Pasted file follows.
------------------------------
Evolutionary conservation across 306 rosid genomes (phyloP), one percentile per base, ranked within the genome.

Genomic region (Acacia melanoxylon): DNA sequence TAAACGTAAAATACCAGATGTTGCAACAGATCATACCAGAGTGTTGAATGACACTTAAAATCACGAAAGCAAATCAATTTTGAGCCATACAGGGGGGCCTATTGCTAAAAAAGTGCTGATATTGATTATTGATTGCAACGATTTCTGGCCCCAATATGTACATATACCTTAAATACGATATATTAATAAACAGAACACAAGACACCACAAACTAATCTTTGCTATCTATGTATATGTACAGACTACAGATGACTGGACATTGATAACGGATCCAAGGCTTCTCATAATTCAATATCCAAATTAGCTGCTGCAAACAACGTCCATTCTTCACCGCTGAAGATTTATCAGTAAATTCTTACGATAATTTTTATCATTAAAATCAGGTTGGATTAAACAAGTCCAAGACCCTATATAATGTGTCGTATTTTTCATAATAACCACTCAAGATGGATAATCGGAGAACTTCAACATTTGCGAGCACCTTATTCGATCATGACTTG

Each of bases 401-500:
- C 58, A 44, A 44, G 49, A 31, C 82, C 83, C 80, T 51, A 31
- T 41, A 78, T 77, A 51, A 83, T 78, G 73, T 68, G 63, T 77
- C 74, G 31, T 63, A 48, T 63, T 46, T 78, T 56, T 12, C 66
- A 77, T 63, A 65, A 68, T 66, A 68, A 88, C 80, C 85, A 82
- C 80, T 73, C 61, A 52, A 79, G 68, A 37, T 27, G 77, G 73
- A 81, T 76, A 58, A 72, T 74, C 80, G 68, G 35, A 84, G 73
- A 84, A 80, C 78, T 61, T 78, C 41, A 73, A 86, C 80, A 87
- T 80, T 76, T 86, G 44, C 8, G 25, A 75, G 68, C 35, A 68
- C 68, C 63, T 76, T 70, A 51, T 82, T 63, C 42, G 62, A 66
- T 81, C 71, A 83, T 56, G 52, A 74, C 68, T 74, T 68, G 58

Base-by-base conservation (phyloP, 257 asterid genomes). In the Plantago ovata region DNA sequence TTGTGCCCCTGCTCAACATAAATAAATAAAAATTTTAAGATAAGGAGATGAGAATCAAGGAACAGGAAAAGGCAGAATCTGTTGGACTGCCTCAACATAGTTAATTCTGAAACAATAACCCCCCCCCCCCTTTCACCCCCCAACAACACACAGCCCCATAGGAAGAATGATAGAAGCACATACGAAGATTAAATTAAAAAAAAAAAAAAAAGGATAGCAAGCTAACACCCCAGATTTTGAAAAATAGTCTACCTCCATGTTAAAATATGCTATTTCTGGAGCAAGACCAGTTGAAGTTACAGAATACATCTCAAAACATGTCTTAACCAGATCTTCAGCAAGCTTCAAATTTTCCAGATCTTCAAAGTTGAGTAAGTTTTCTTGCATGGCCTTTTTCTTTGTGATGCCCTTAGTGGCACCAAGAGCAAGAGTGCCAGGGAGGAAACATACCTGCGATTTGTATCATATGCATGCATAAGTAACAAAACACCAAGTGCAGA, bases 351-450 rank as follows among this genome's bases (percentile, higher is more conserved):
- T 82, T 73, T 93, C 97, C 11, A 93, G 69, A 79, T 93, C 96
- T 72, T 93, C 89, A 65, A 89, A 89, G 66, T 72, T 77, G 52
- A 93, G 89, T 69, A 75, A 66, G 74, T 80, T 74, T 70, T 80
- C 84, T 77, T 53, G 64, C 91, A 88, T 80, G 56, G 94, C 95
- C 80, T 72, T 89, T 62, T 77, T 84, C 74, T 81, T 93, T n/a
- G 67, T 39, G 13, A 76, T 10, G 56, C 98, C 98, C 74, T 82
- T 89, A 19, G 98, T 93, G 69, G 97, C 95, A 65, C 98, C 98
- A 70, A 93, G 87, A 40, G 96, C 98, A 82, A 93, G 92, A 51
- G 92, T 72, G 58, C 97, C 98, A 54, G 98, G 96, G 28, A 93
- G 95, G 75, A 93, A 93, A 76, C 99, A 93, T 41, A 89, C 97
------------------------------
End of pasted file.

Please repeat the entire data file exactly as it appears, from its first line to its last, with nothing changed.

Evolutionary conservation across 306 rosid genomes (phyloP), one percentile per base, ranked within the genome.

Genomic region (Acacia melanoxylon): DNA sequence TAAACGTAAAATACCAGATGTTGCAACAGATCATACCAGAGTGTTGAATGACACTTAAAATCACGAAAGCAAATCAATTTTGAGCCATACAGGGGGGCCTATTGCTAAAAAAGTGCTGATATTGATTATTGATTGCAACGATTTCTGGCCCCAATATGTACATATACCTTAAATACGATATATTAATAAACAGAACACAAGACACCACAAACTAATCTTTGCTATCTATGTATATGTACAGACTACAGATGACTGGACATTGATAACGGATCCAAGGCTTCTCATAATTCAATATCCAAATTAGCTGCTGCAAACAACGTCCATTCTTCACCGCTGAAGATTTATCAGTAAATTCTTACGATAATTTTTATCATTAAAATCAGGTTGGATTAAACAAGTCCAAGACCCTATATAATGTGTCGTATTTTTCATAATAACCACTCAAGATGGATAATCGGAGAACTTCAACATTTGCGAGCACCTTATTCGATCATGACTTG

Each of bases 401-500:
- C 58, A 44, A 44, G 49, A 31, C 82, C 83, C 80, T 51, A 31
- T 41, A 78, T 77, A 51, A 83, T 78, G 73, T 68, G 63, T 77
- C 74, G 31, T 63, A 48, T 63, T 46, T 78, T 56, T 12, C 66
- A 77, T 63, A 65, A 68, T 66, A 68, A 88, C 80, C 85, A 82
- C 80, T 73, C 61, A 52, A 79, G 68, A 37, T 27, G 77, G 73
- A 81, T 76, A 58, A 72, T 74, C 80, G 68, G 35, A 84, G 73
- A 84, A 80, C 78, T 61, T 78, C 41, A 73, A 86, C 80, A 87
- T 80, T 76, T 86, G 44, C 8, G 25, A 75, G 68, C 35, A 68
- C 68, C 63, T 76, T 70, A 51, T 82, T 63, C 42, G 62, A 66
- T 81, C 71, A 83, T 56, G 52, A 74, C 68, T 74, T 68, G 58

Base-by-base conservation (phyloP, 257 asterid genomes). In the Plantago ovata region DNA sequence TTGTGCCCCTGCTCAACATAAATAAATAAAAATTTTAAGATAAGGAGATGAGAATCAAGGAACAGGAAAAGGCAGAATCTGTTGGACTGCCTCAACATAGTTAATTCTGAAACAATAACCCCCCCCCCCCTTTCACCCCCCAACAACACACAGCCCCATAGGAAGAATGATAGAAGCACATACGAAGATTAAATTAAAAAAAAAAAAAAAAGGATAGCAAGCTAACACCCCAGATTTTGAAAAATAGTCTACCTCCATGTTAAAATATGCTATTTCTGGAGCAAGACCAGTTGAAGTTACAGAATACATCTCAAAACATGTCTTAACCAGATCTTCAGCAAGCTTCAAATTTTCCAGATCTTCAAAGTTGAGTAAGTTTTCTTGCATGGCCTTTTTCTTTGTGATGCCCTTAGTGGCACCAAGAGCAAGAGTGCCAGGGAGGAAACATACCTGCGATTTGTATCATATGCATGCATAAGTAACAAAACACCAAGTGCAGA, bases 351-450 rank as follows among this genome's bases (percentile, higher is more conserved):
- T 82, T 73, T 93, C 97, C 11, A 93, G 69, A 79, T 93, C 96
- T 72, T 93, C 89, A 65, A 89, A 89, G 66, T 72, T 77, G 52
- A 93, G 89, T 69, A 75, A 66, G 74, T 80, T 74, T 70, T 80
- C 84, T 77, T 53, G 64, C 91, A 88, T 80, G 56, G 94, C 95
- C 80, T 72, T 89, T 62, T 77, T 84, C 74, T 81, T 93, T n/a
- G 67, T 39, G 13, A 76, T 10, G 56, C 98, C 98, C 74, T 82
- T 89, A 19, G 98, T 93, G 69, G 97, C 95, A 65, C 98, C 98
- A 70, A 93, G 87, A 40, G 96, C 98, A 82, A 93, G 92, A 51
- G 92, T 72, G 58, C 97, C 98, A 54, G 98, G 96, G 28, A 93
- G 95, G 75, A 93, A 93, A 76, C 99, A 93, T 41, A 89, C 97